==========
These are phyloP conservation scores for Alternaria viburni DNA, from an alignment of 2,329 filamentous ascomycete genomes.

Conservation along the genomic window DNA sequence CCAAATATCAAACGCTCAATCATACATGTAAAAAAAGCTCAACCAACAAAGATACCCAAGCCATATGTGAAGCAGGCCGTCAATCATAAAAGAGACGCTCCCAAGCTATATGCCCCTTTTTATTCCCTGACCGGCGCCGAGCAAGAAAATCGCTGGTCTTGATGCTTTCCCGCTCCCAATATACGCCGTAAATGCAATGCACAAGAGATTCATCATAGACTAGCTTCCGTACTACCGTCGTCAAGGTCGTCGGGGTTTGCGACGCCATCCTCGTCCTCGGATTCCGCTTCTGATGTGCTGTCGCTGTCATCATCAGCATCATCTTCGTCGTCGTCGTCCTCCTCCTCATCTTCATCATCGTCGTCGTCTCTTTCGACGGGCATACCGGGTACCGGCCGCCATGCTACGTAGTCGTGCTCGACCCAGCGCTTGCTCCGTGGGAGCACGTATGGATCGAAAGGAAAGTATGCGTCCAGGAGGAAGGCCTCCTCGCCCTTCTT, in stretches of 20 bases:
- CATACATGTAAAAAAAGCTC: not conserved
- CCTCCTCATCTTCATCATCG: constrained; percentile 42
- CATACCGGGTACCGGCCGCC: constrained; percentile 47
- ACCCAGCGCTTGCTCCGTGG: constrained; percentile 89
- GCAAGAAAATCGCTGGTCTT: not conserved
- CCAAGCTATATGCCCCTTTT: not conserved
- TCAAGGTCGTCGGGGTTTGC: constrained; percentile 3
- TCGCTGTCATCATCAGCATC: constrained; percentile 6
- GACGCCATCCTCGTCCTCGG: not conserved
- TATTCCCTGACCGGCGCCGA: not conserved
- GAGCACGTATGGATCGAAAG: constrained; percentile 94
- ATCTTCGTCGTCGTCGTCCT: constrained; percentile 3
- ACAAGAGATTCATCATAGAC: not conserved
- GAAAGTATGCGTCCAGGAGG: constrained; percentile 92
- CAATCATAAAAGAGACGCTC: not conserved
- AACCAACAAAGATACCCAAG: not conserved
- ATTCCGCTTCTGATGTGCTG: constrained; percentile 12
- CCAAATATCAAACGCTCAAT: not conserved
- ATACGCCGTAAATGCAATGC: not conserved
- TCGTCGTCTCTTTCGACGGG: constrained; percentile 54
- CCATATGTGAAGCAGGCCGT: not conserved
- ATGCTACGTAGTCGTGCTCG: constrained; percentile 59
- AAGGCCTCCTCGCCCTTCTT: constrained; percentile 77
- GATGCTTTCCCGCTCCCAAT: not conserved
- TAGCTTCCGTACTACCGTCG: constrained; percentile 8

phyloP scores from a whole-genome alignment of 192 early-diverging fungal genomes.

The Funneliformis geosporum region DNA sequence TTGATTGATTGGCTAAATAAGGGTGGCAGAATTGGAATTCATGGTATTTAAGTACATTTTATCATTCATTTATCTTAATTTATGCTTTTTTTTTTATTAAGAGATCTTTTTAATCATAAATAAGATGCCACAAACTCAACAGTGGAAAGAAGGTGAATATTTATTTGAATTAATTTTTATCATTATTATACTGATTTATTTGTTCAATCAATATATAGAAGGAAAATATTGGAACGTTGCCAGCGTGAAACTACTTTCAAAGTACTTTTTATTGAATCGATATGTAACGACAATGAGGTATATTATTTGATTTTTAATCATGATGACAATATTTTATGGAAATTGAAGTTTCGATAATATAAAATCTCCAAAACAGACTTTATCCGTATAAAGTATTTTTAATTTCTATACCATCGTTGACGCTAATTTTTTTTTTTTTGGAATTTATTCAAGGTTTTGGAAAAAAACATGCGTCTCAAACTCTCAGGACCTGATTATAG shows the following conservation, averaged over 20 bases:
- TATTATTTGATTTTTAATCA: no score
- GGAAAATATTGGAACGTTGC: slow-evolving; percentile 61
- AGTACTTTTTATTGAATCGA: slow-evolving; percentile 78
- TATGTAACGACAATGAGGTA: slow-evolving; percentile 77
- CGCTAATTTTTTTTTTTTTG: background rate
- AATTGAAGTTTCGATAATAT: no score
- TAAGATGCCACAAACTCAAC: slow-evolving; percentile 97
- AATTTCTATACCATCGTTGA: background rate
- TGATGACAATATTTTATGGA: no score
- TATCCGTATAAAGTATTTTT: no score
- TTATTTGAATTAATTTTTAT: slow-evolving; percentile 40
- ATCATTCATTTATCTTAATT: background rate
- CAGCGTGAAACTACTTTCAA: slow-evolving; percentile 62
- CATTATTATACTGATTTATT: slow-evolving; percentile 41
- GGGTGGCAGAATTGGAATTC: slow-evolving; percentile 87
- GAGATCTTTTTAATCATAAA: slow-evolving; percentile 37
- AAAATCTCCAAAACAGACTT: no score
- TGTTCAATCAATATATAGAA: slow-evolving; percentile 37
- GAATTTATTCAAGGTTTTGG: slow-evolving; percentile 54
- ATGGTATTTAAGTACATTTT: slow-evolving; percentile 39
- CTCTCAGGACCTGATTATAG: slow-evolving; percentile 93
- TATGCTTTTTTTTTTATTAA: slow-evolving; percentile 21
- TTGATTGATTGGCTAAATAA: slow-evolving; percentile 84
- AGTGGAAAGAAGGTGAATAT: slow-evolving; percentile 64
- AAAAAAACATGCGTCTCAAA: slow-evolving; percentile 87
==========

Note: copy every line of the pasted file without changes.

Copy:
These are phyloP conservation scores for Alternaria viburni DNA, from an alignment of 2,329 filamentous ascomycete genomes.

Conservation along the genomic window DNA sequence CCAAATATCAAACGCTCAATCATACATGTAAAAAAAGCTCAACCAACAAAGATACCCAAGCCATATGTGAAGCAGGCCGTCAATCATAAAAGAGACGCTCCCAAGCTATATGCCCCTTTTTATTCCCTGACCGGCGCCGAGCAAGAAAATCGCTGGTCTTGATGCTTTCCCGCTCCCAATATACGCCGTAAATGCAATGCACAAGAGATTCATCATAGACTAGCTTCCGTACTACCGTCGTCAAGGTCGTCGGGGTTTGCGACGCCATCCTCGTCCTCGGATTCCGCTTCTGATGTGCTGTCGCTGTCATCATCAGCATCATCTTCGTCGTCGTCGTCCTCCTCCTCATCTTCATCATCGTCGTCGTCTCTTTCGACGGGCATACCGGGTACCGGCCGCCATGCTACGTAGTCGTGCTCGACCCAGCGCTTGCTCCGTGGGAGCACGTATGGATCGAAAGGAAAGTATGCGTCCAGGAGGAAGGCCTCCTCGCCCTTCTT, in stretches of 20 bases:
- CATACATGTAAAAAAAGCTC: not conserved
- CCTCCTCATCTTCATCATCG: constrained; percentile 42
- CATACCGGGTACCGGCCGCC: constrained; percentile 47
- ACCCAGCGCTTGCTCCGTGG: constrained; percentile 89
- GCAAGAAAATCGCTGGTCTT: not conserved
- CCAAGCTATATGCCCCTTTT: not conserved
- TCAAGGTCGTCGGGGTTTGC: constrained; percentile 3
- TCGCTGTCATCATCAGCATC: constrained; percentile 6
- GACGCCATCCTCGTCCTCGG: not conserved
- TATTCCCTGACCGGCGCCGA: not conserved
- GAGCACGTATGGATCGAAAG: constrained; percentile 94
- ATCTTCGTCGTCGTCGTCCT: constrained; percentile 3
- ACAAGAGATTCATCATAGAC: not conserved
- GAAAGTATGCGTCCAGGAGG: constrained; percentile 92
- CAATCATAAAAGAGACGCTC: not conserved
- AACCAACAAAGATACCCAAG: not conserved
- ATTCCGCTTCTGATGTGCTG: constrained; percentile 12
- CCAAATATCAAACGCTCAAT: not conserved
- ATACGCCGTAAATGCAATGC: not conserved
- TCGTCGTCTCTTTCGACGGG: constrained; percentile 54
- CCATATGTGAAGCAGGCCGT: not conserved
- ATGCTACGTAGTCGTGCTCG: constrained; percentile 59
- AAGGCCTCCTCGCCCTTCTT: constrained; percentile 77
- GATGCTTTCCCGCTCCCAAT: not conserved
- TAGCTTCCGTACTACCGTCG: constrained; percentile 8

phyloP scores from a whole-genome alignment of 192 early-diverging fungal genomes.

The Funneliformis geosporum region DNA sequence TTGATTGATTGGCTAAATAAGGGTGGCAGAATTGGAATTCATGGTATTTAAGTACATTTTATCATTCATTTATCTTAATTTATGCTTTTTTTTTTATTAAGAGATCTTTTTAATCATAAATAAGATGCCACAAACTCAACAGTGGAAAGAAGGTGAATATTTATTTGAATTAATTTTTATCATTATTATACTGATTTATTTGTTCAATCAATATATAGAAGGAAAATATTGGAACGTTGCCAGCGTGAAACTACTTTCAAAGTACTTTTTATTGAATCGATATGTAACGACAATGAGGTATATTATTTGATTTTTAATCATGATGACAATATTTTATGGAAATTGAAGTTTCGATAATATAAAATCTCCAAAACAGACTTTATCCGTATAAAGTATTTTTAATTTCTATACCATCGTTGACGCTAATTTTTTTTTTTTTGGAATTTATTCAAGGTTTTGGAAAAAAACATGCGTCTCAAACTCTCAGGACCTGATTATAG shows the following conservation, averaged over 20 bases:
- TATTATTTGATTTTTAATCA: no score
- GGAAAATATTGGAACGTTGC: slow-evolving; percentile 61
- AGTACTTTTTATTGAATCGA: slow-evolving; percentile 78
- TATGTAACGACAATGAGGTA: slow-evolving; percentile 77
- CGCTAATTTTTTTTTTTTTG: background rate
- AATTGAAGTTTCGATAATAT: no score
- TAAGATGCCACAAACTCAAC: slow-evolving; percentile 97
- AATTTCTATACCATCGTTGA: background rate
- TGATGACAATATTTTATGGA: no score
- TATCCGTATAAAGTATTTTT: no score
- TTATTTGAATTAATTTTTAT: slow-evolving; percentile 40
- ATCATTCATTTATCTTAATT: background rate
- CAGCGTGAAACTACTTTCAA: slow-evolving; percentile 62
- CATTATTATACTGATTTATT: slow-evolving; percentile 41
- GGGTGGCAGAATTGGAATTC: slow-evolving; percentile 87
- GAGATCTTTTTAATCATAAA: slow-evolving; percentile 37
- AAAATCTCCAAAACAGACTT: no score
- TGTTCAATCAATATATAGAA: slow-evolving; percentile 37
- GAATTTATTCAAGGTTTTGG: slow-evolving; percentile 54
- ATGGTATTTAAGTACATTTT: slow-evolving; percentile 39
- CTCTCAGGACCTGATTATAG: slow-evolving; percentile 93
- TATGCTTTTTTTTTTATTAA: slow-evolving; percentile 21
- TTGATTGATTGGCTAAATAA: slow-evolving; percentile 84
- AGTGGAAAGAAGGTGAATAT: slow-evolving; percentile 64
- AAAAAAACATGCGTCTCAAA: slow-evolving; percentile 87